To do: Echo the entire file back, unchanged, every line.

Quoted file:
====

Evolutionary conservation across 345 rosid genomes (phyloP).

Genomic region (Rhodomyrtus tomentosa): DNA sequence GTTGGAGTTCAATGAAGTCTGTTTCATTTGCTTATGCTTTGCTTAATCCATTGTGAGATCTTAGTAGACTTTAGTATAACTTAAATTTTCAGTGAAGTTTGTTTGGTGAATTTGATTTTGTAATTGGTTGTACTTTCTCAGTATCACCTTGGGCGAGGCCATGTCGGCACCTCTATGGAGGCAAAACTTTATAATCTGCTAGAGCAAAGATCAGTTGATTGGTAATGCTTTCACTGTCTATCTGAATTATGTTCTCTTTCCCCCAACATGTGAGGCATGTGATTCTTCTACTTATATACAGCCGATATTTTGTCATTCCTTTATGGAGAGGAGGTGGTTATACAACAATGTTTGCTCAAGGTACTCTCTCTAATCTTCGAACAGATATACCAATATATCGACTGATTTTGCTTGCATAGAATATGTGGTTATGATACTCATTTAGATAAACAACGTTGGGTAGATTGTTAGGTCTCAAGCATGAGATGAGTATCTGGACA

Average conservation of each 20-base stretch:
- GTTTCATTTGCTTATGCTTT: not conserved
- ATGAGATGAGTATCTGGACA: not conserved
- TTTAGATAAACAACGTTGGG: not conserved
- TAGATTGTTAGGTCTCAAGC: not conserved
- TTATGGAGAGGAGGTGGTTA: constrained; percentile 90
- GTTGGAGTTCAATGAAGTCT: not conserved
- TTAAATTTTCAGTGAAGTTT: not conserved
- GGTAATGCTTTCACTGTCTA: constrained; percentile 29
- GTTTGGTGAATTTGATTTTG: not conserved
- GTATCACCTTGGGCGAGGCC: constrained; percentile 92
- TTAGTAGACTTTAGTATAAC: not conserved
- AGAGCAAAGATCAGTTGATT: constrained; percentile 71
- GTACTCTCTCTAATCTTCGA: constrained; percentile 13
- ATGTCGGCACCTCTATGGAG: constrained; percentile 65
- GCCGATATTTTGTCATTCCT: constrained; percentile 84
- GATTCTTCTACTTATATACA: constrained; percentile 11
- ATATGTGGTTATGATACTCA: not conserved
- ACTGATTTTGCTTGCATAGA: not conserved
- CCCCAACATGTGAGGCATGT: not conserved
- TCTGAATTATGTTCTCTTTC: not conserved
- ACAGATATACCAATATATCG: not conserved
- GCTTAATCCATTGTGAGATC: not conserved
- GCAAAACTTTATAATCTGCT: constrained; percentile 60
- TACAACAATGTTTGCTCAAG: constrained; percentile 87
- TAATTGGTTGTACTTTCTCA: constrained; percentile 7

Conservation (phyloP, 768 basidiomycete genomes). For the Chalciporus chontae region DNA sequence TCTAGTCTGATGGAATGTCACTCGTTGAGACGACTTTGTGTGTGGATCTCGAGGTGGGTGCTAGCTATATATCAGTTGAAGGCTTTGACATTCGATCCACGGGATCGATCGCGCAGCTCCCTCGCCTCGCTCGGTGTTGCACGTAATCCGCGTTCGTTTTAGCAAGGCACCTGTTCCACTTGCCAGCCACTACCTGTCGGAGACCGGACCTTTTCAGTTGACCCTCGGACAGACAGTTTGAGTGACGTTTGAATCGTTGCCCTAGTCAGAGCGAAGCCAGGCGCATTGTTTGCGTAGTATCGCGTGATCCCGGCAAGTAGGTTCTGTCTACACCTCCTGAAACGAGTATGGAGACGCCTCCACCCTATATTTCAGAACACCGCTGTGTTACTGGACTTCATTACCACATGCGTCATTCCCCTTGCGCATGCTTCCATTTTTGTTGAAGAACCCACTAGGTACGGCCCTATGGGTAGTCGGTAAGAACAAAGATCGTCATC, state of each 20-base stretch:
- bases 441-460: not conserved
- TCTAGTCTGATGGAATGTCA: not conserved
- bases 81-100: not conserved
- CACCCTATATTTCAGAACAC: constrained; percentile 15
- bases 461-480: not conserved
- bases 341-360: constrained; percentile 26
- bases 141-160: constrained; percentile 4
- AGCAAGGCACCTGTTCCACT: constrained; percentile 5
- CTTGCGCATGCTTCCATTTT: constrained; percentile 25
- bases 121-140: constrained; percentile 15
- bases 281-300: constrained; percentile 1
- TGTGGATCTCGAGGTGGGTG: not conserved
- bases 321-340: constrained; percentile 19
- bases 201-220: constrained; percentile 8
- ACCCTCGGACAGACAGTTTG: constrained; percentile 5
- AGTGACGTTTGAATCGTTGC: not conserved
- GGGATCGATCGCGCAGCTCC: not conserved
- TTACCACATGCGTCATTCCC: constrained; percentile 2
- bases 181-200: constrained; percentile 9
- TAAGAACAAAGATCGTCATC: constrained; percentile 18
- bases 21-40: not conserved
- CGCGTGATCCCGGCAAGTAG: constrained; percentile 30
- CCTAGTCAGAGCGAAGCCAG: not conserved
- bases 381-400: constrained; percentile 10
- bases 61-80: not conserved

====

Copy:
Evolutionary conservation across 345 rosid genomes (phyloP).

Genomic region (Rhodomyrtus tomentosa): DNA sequence GTTGGAGTTCAATGAAGTCTGTTTCATTTGCTTATGCTTTGCTTAATCCATTGTGAGATCTTAGTAGACTTTAGTATAACTTAAATTTTCAGTGAAGTTTGTTTGGTGAATTTGATTTTGTAATTGGTTGTACTTTCTCAGTATCACCTTGGGCGAGGCCATGTCGGCACCTCTATGGAGGCAAAACTTTATAATCTGCTAGAGCAAAGATCAGTTGATTGGTAATGCTTTCACTGTCTATCTGAATTATGTTCTCTTTCCCCCAACATGTGAGGCATGTGATTCTTCTACTTATATACAGCCGATATTTTGTCATTCCTTTATGGAGAGGAGGTGGTTATACAACAATGTTTGCTCAAGGTACTCTCTCTAATCTTCGAACAGATATACCAATATATCGACTGATTTTGCTTGCATAGAATATGTGGTTATGATACTCATTTAGATAAACAACGTTGGGTAGATTGTTAGGTCTCAAGCATGAGATGAGTATCTGGACA

Average conservation of each 20-base stretch:
- GTTTCATTTGCTTATGCTTT: not conserved
- ATGAGATGAGTATCTGGACA: not conserved
- TTTAGATAAACAACGTTGGG: not conserved
- TAGATTGTTAGGTCTCAAGC: not conserved
- TTATGGAGAGGAGGTGGTTA: constrained; percentile 90
- GTTGGAGTTCAATGAAGTCT: not conserved
- TTAAATTTTCAGTGAAGTTT: not conserved
- GGTAATGCTTTCACTGTCTA: constrained; percentile 29
- GTTTGGTGAATTTGATTTTG: not conserved
- GTATCACCTTGGGCGAGGCC: constrained; percentile 92
- TTAGTAGACTTTAGTATAAC: not conserved
- AGAGCAAAGATCAGTTGATT: constrained; percentile 71
- GTACTCTCTCTAATCTTCGA: constrained; percentile 13
- ATGTCGGCACCTCTATGGAG: constrained; percentile 65
- GCCGATATTTTGTCATTCCT: constrained; percentile 84
- GATTCTTCTACTTATATACA: constrained; percentile 11
- ATATGTGGTTATGATACTCA: not conserved
- ACTGATTTTGCTTGCATAGA: not conserved
- CCCCAACATGTGAGGCATGT: not conserved
- TCTGAATTATGTTCTCTTTC: not conserved
- ACAGATATACCAATATATCG: not conserved
- GCTTAATCCATTGTGAGATC: not conserved
- GCAAAACTTTATAATCTGCT: constrained; percentile 60
- TACAACAATGTTTGCTCAAG: constrained; percentile 87
- TAATTGGTTGTACTTTCTCA: constrained; percentile 7

Conservation (phyloP, 768 basidiomycete genomes). For the Chalciporus chontae region DNA sequence TCTAGTCTGATGGAATGTCACTCGTTGAGACGACTTTGTGTGTGGATCTCGAGGTGGGTGCTAGCTATATATCAGTTGAAGGCTTTGACATTCGATCCACGGGATCGATCGCGCAGCTCCCTCGCCTCGCTCGGTGTTGCACGTAATCCGCGTTCGTTTTAGCAAGGCACCTGTTCCACTTGCCAGCCACTACCTGTCGGAGACCGGACCTTTTCAGTTGACCCTCGGACAGACAGTTTGAGTGACGTTTGAATCGTTGCCCTAGTCAGAGCGAAGCCAGGCGCATTGTTTGCGTAGTATCGCGTGATCCCGGCAAGTAGGTTCTGTCTACACCTCCTGAAACGAGTATGGAGACGCCTCCACCCTATATTTCAGAACACCGCTGTGTTACTGGACTTCATTACCACATGCGTCATTCCCCTTGCGCATGCTTCCATTTTTGTTGAAGAACCCACTAGGTACGGCCCTATGGGTAGTCGGTAAGAACAAAGATCGTCATC, state of each 20-base stretch:
- bases 441-460: not conserved
- TCTAGTCTGATGGAATGTCA: not conserved
- bases 81-100: not conserved
- CACCCTATATTTCAGAACAC: constrained; percentile 15
- bases 461-480: not conserved
- bases 341-360: constrained; percentile 26
- bases 141-160: constrained; percentile 4
- AGCAAGGCACCTGTTCCACT: constrained; percentile 5
- CTTGCGCATGCTTCCATTTT: constrained; percentile 25
- bases 121-140: constrained; percentile 15
- bases 281-300: constrained; percentile 1
- TGTGGATCTCGAGGTGGGTG: not conserved
- bases 321-340: constrained; percentile 19
- bases 201-220: constrained; percentile 8
- ACCCTCGGACAGACAGTTTG: constrained; percentile 5
- AGTGACGTTTGAATCGTTGC: not conserved
- GGGATCGATCGCGCAGCTCC: not conserved
- TTACCACATGCGTCATTCCC: constrained; percentile 2
- bases 181-200: constrained; percentile 9
- TAAGAACAAAGATCGTCATC: constrained; percentile 18
- bases 21-40: not conserved
- CGCGTGATCCCGGCAAGTAG: constrained; percentile 30
- CCTAGTCAGAGCGAAGCCAG: not conserved
- bases 381-400: constrained; percentile 10
- bases 61-80: not conserved